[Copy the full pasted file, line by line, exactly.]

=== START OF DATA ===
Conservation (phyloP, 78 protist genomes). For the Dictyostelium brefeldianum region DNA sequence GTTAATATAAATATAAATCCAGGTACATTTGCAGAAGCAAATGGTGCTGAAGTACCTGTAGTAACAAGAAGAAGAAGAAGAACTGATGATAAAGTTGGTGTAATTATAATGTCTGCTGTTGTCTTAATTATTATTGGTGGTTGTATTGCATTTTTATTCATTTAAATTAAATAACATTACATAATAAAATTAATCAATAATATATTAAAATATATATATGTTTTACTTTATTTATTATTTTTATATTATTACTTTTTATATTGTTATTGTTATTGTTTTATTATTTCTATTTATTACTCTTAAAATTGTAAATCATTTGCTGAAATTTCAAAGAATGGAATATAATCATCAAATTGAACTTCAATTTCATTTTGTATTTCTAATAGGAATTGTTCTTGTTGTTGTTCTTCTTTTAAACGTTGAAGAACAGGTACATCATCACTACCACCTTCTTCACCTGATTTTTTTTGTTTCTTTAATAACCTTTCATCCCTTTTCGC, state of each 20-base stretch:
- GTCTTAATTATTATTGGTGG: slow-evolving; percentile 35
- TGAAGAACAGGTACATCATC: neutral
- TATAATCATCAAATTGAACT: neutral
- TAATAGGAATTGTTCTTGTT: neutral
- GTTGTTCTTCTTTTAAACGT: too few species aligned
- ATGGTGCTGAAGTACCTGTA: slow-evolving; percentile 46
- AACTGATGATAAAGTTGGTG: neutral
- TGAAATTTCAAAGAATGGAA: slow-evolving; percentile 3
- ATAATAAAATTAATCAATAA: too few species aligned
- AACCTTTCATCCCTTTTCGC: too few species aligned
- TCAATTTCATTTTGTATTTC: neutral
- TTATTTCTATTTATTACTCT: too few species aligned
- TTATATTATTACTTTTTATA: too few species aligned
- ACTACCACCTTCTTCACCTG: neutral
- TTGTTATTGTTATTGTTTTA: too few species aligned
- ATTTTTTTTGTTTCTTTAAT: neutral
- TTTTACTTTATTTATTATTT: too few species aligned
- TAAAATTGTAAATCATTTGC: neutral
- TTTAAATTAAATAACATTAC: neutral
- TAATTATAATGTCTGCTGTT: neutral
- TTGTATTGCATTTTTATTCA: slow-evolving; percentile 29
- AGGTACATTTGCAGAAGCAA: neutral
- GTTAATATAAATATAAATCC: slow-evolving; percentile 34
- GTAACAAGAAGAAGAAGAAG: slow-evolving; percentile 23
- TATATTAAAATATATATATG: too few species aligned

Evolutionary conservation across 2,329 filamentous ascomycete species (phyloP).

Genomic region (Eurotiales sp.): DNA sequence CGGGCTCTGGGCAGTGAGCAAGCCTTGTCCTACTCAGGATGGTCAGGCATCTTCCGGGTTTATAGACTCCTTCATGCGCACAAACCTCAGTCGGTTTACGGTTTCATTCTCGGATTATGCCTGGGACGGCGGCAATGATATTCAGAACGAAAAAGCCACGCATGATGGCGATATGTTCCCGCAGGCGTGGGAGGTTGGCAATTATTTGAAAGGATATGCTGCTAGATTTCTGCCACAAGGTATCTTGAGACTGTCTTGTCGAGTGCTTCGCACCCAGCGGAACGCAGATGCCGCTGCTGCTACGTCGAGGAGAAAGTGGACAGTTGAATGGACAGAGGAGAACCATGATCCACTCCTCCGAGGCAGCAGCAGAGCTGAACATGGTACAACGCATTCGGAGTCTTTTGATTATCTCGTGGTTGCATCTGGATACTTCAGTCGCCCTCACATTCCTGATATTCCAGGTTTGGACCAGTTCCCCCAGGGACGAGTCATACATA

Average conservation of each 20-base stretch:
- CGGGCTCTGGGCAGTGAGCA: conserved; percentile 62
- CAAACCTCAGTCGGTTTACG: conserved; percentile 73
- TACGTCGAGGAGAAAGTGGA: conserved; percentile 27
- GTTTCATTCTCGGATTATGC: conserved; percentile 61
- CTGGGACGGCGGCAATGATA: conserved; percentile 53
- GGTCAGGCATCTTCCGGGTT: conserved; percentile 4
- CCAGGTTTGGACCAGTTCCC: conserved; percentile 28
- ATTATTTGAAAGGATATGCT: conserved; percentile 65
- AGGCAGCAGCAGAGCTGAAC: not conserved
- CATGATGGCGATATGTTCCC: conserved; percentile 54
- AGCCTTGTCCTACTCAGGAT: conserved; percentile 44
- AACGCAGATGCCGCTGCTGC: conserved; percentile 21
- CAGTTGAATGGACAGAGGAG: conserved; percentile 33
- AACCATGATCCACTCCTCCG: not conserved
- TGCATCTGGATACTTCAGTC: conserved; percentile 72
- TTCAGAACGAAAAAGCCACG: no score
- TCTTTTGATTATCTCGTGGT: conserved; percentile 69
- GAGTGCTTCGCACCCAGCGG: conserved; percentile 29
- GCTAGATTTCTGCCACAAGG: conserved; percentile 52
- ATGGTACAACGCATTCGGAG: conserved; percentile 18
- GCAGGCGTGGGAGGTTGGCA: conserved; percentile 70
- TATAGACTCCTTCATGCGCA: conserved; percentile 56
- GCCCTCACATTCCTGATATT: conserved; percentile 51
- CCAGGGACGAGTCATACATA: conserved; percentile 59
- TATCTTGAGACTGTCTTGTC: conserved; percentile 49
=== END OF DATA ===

Conservation (phyloP, 78 protist genomes). For the Dictyostelium brefeldianum region DNA sequence GTTAATATAAATATAAATCCAGGTACATTTGCAGAAGCAAATGGTGCTGAAGTACCTGTAGTAACAAGAAGAAGAAGAAGAACTGATGATAAAGTTGGTGTAATTATAATGTCTGCTGTTGTCTTAATTATTATTGGTGGTTGTATTGCATTTTTATTCATTTAAATTAAATAACATTACATAATAAAATTAATCAATAATATATTAAAATATATATATGTTTTACTTTATTTATTATTTTTATATTATTACTTTTTATATTGTTATTGTTATTGTTTTATTATTTCTATTTATTACTCTTAAAATTGTAAATCATTTGCTGAAATTTCAAAGAATGGAATATAATCATCAAATTGAACTTCAATTTCATTTTGTATTTCTAATAGGAATTGTTCTTGTTGTTGTTCTTCTTTTAAACGTTGAAGAACAGGTACATCATCACTACCACCTTCTTCACCTGATTTTTTTTGTTTCTTTAATAACCTTTCATCCCTTTTCGC, state of each 20-base stretch:
- GTCTTAATTATTATTGGTGG: slow-evolving; percentile 35
- TGAAGAACAGGTACATCATC: neutral
- TATAATCATCAAATTGAACT: neutral
- TAATAGGAATTGTTCTTGTT: neutral
- GTTGTTCTTCTTTTAAACGT: too few species aligned
- ATGGTGCTGAAGTACCTGTA: slow-evolving; percentile 46
- AACTGATGATAAAGTTGGTG: neutral
- TGAAATTTCAAAGAATGGAA: slow-evolving; percentile 3
- ATAATAAAATTAATCAATAA: too few species aligned
- AACCTTTCATCCCTTTTCGC: too few species aligned
- TCAATTTCATTTTGTATTTC: neutral
- TTATTTCTATTTATTACTCT: too few species aligned
- TTATATTATTACTTTTTATA: too few species aligned
- ACTACCACCTTCTTCACCTG: neutral
- TTGTTATTGTTATTGTTTTA: too few species aligned
- ATTTTTTTTGTTTCTTTAAT: neutral
- TTTTACTTTATTTATTATTT: too few species aligned
- TAAAATTGTAAATCATTTGC: neutral
- TTTAAATTAAATAACATTAC: neutral
- TAATTATAATGTCTGCTGTT: neutral
- TTGTATTGCATTTTTATTCA: slow-evolving; percentile 29
- AGGTACATTTGCAGAAGCAA: neutral
- GTTAATATAAATATAAATCC: slow-evolving; percentile 34
- GTAACAAGAAGAAGAAGAAG: slow-evolving; percentile 23
- TATATTAAAATATATATATG: too few species aligned

Evolutionary conservation across 2,329 filamentous ascomycete species (phyloP).

Genomic region (Eurotiales sp.): DNA sequence CGGGCTCTGGGCAGTGAGCAAGCCTTGTCCTACTCAGGATGGTCAGGCATCTTCCGGGTTTATAGACTCCTTCATGCGCACAAACCTCAGTCGGTTTACGGTTTCATTCTCGGATTATGCCTGGGACGGCGGCAATGATATTCAGAACGAAAAAGCCACGCATGATGGCGATATGTTCCCGCAGGCGTGGGAGGTTGGCAATTATTTGAAAGGATATGCTGCTAGATTTCTGCCACAAGGTATCTTGAGACTGTCTTGTCGAGTGCTTCGCACCCAGCGGAACGCAGATGCCGCTGCTGCTACGTCGAGGAGAAAGTGGACAGTTGAATGGACAGAGGAGAACCATGATCCACTCCTCCGAGGCAGCAGCAGAGCTGAACATGGTACAACGCATTCGGAGTCTTTTGATTATCTCGTGGTTGCATCTGGATACTTCAGTCGCCCTCACATTCCTGATATTCCAGGTTTGGACCAGTTCCCCCAGGGACGAGTCATACATA

Average conservation of each 20-base stretch:
- CGGGCTCTGGGCAGTGAGCA: conserved; percentile 62
- CAAACCTCAGTCGGTTTACG: conserved; percentile 73
- TACGTCGAGGAGAAAGTGGA: conserved; percentile 27
- GTTTCATTCTCGGATTATGC: conserved; percentile 61
- CTGGGACGGCGGCAATGATA: conserved; percentile 53
- GGTCAGGCATCTTCCGGGTT: conserved; percentile 4
- CCAGGTTTGGACCAGTTCCC: conserved; percentile 28
- ATTATTTGAAAGGATATGCT: conserved; percentile 65
- AGGCAGCAGCAGAGCTGAAC: not conserved
- CATGATGGCGATATGTTCCC: conserved; percentile 54
- AGCCTTGTCCTACTCAGGAT: conserved; percentile 44
- AACGCAGATGCCGCTGCTGC: conserved; percentile 21
- CAGTTGAATGGACAGAGGAG: conserved; percentile 33
- AACCATGATCCACTCCTCCG: not conserved
- TGCATCTGGATACTTCAGTC: conserved; percentile 72
- TTCAGAACGAAAAAGCCACG: no score
- TCTTTTGATTATCTCGTGGT: conserved; percentile 69
- GAGTGCTTCGCACCCAGCGG: conserved; percentile 29
- GCTAGATTTCTGCCACAAGG: conserved; percentile 52
- ATGGTACAACGCATTCGGAG: conserved; percentile 18
- GCAGGCGTGGGAGGTTGGCA: conserved; percentile 70
- TATAGACTCCTTCATGCGCA: conserved; percentile 56
- GCCCTCACATTCCTGATATT: conserved; percentile 51
- CCAGGGACGAGTCATACATA: conserved; percentile 59
- TATCTTGAGACTGTCTTGTC: conserved; percentile 49